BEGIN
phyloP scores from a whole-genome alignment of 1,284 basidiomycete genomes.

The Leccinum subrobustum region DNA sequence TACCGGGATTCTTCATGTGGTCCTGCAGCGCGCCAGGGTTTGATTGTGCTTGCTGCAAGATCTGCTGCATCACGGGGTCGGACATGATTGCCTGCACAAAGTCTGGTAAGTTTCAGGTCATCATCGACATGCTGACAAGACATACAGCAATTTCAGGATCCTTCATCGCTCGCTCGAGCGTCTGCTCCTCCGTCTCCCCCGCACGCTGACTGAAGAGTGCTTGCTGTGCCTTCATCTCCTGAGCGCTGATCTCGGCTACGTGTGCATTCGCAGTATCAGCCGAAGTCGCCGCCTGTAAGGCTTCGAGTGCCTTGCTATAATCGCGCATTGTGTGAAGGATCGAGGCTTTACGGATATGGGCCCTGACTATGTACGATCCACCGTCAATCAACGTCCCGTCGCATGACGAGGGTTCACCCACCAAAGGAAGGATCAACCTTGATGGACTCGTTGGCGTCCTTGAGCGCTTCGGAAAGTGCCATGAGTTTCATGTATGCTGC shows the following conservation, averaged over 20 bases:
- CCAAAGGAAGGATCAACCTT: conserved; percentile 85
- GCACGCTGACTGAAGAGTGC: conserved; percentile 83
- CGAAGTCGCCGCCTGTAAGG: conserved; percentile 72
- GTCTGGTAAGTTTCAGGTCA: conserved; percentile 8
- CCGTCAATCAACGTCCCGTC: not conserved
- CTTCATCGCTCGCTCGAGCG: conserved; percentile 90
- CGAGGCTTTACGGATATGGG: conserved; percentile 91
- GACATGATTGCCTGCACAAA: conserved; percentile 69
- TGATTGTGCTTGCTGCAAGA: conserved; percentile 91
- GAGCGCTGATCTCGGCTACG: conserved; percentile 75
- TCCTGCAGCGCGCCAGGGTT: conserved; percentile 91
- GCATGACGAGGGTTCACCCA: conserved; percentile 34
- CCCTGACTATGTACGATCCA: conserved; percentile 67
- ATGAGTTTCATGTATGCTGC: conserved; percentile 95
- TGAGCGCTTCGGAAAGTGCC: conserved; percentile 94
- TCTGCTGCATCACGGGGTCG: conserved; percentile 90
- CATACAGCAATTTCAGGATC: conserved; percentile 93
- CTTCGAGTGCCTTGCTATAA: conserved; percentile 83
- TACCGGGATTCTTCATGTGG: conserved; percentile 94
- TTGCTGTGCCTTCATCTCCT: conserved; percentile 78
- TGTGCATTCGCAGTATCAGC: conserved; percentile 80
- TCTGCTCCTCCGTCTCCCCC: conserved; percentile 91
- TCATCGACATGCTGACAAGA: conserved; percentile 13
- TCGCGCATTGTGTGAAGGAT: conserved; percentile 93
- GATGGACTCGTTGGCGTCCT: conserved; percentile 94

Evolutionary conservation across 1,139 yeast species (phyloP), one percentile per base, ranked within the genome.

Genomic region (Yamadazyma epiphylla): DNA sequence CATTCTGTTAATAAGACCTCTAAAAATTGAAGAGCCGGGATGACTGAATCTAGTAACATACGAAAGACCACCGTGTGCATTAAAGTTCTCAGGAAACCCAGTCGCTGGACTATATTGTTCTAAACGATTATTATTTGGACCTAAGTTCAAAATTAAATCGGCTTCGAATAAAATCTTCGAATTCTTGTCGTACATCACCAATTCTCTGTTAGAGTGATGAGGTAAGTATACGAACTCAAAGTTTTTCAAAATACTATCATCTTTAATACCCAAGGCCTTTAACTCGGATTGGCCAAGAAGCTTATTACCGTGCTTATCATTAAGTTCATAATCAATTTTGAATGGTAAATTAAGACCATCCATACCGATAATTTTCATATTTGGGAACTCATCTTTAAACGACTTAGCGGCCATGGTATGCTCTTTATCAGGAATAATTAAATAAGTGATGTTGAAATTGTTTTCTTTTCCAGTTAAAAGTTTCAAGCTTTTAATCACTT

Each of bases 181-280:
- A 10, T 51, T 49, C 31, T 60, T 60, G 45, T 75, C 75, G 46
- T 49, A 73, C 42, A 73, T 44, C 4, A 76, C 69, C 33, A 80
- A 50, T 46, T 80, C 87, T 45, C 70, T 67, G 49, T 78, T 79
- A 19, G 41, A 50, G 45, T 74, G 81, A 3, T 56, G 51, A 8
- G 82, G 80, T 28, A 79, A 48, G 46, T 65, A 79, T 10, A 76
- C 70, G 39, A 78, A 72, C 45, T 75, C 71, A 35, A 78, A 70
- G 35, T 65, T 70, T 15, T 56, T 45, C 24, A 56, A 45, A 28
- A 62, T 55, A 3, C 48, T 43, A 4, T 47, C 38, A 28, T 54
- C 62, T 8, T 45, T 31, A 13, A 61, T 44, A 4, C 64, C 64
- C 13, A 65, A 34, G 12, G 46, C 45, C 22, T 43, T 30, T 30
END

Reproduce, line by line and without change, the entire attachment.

phyloP scores from a whole-genome alignment of 1,284 basidiomycete genomes.

The Leccinum subrobustum region DNA sequence TACCGGGATTCTTCATGTGGTCCTGCAGCGCGCCAGGGTTTGATTGTGCTTGCTGCAAGATCTGCTGCATCACGGGGTCGGACATGATTGCCTGCACAAAGTCTGGTAAGTTTCAGGTCATCATCGACATGCTGACAAGACATACAGCAATTTCAGGATCCTTCATCGCTCGCTCGAGCGTCTGCTCCTCCGTCTCCCCCGCACGCTGACTGAAGAGTGCTTGCTGTGCCTTCATCTCCTGAGCGCTGATCTCGGCTACGTGTGCATTCGCAGTATCAGCCGAAGTCGCCGCCTGTAAGGCTTCGAGTGCCTTGCTATAATCGCGCATTGTGTGAAGGATCGAGGCTTTACGGATATGGGCCCTGACTATGTACGATCCACCGTCAATCAACGTCCCGTCGCATGACGAGGGTTCACCCACCAAAGGAAGGATCAACCTTGATGGACTCGTTGGCGTCCTTGAGCGCTTCGGAAAGTGCCATGAGTTTCATGTATGCTGC shows the following conservation, averaged over 20 bases:
- CCAAAGGAAGGATCAACCTT: conserved; percentile 85
- GCACGCTGACTGAAGAGTGC: conserved; percentile 83
- CGAAGTCGCCGCCTGTAAGG: conserved; percentile 72
- GTCTGGTAAGTTTCAGGTCA: conserved; percentile 8
- CCGTCAATCAACGTCCCGTC: not conserved
- CTTCATCGCTCGCTCGAGCG: conserved; percentile 90
- CGAGGCTTTACGGATATGGG: conserved; percentile 91
- GACATGATTGCCTGCACAAA: conserved; percentile 69
- TGATTGTGCTTGCTGCAAGA: conserved; percentile 91
- GAGCGCTGATCTCGGCTACG: conserved; percentile 75
- TCCTGCAGCGCGCCAGGGTT: conserved; percentile 91
- GCATGACGAGGGTTCACCCA: conserved; percentile 34
- CCCTGACTATGTACGATCCA: conserved; percentile 67
- ATGAGTTTCATGTATGCTGC: conserved; percentile 95
- TGAGCGCTTCGGAAAGTGCC: conserved; percentile 94
- TCTGCTGCATCACGGGGTCG: conserved; percentile 90
- CATACAGCAATTTCAGGATC: conserved; percentile 93
- CTTCGAGTGCCTTGCTATAA: conserved; percentile 83
- TACCGGGATTCTTCATGTGG: conserved; percentile 94
- TTGCTGTGCCTTCATCTCCT: conserved; percentile 78
- TGTGCATTCGCAGTATCAGC: conserved; percentile 80
- TCTGCTCCTCCGTCTCCCCC: conserved; percentile 91
- TCATCGACATGCTGACAAGA: conserved; percentile 13
- TCGCGCATTGTGTGAAGGAT: conserved; percentile 93
- GATGGACTCGTTGGCGTCCT: conserved; percentile 94

Evolutionary conservation across 1,139 yeast species (phyloP), one percentile per base, ranked within the genome.

Genomic region (Yamadazyma epiphylla): DNA sequence CATTCTGTTAATAAGACCTCTAAAAATTGAAGAGCCGGGATGACTGAATCTAGTAACATACGAAAGACCACCGTGTGCATTAAAGTTCTCAGGAAACCCAGTCGCTGGACTATATTGTTCTAAACGATTATTATTTGGACCTAAGTTCAAAATTAAATCGGCTTCGAATAAAATCTTCGAATTCTTGTCGTACATCACCAATTCTCTGTTAGAGTGATGAGGTAAGTATACGAACTCAAAGTTTTTCAAAATACTATCATCTTTAATACCCAAGGCCTTTAACTCGGATTGGCCAAGAAGCTTATTACCGTGCTTATCATTAAGTTCATAATCAATTTTGAATGGTAAATTAAGACCATCCATACCGATAATTTTCATATTTGGGAACTCATCTTTAAACGACTTAGCGGCCATGGTATGCTCTTTATCAGGAATAATTAAATAAGTGATGTTGAAATTGTTTTCTTTTCCAGTTAAAAGTTTCAAGCTTTTAATCACTT

Each of bases 181-280:
- A 10, T 51, T 49, C 31, T 60, T 60, G 45, T 75, C 75, G 46
- T 49, A 73, C 42, A 73, T 44, C 4, A 76, C 69, C 33, A 80
- A 50, T 46, T 80, C 87, T 45, C 70, T 67, G 49, T 78, T 79
- A 19, G 41, A 50, G 45, T 74, G 81, A 3, T 56, G 51, A 8
- G 82, G 80, T 28, A 79, A 48, G 46, T 65, A 79, T 10, A 76
- C 70, G 39, A 78, A 72, C 45, T 75, C 71, A 35, A 78, A 70
- G 35, T 65, T 70, T 15, T 56, T 45, C 24, A 56, A 45, A 28
- A 62, T 55, A 3, C 48, T 43, A 4, T 47, C 38, A 28, T 54
- C 62, T 8, T 45, T 31, A 13, A 61, T 44, A 4, C 64, C 64
- C 13, A 65, A 34, G 12, G 46, C 45, C 22, T 43, T 30, T 30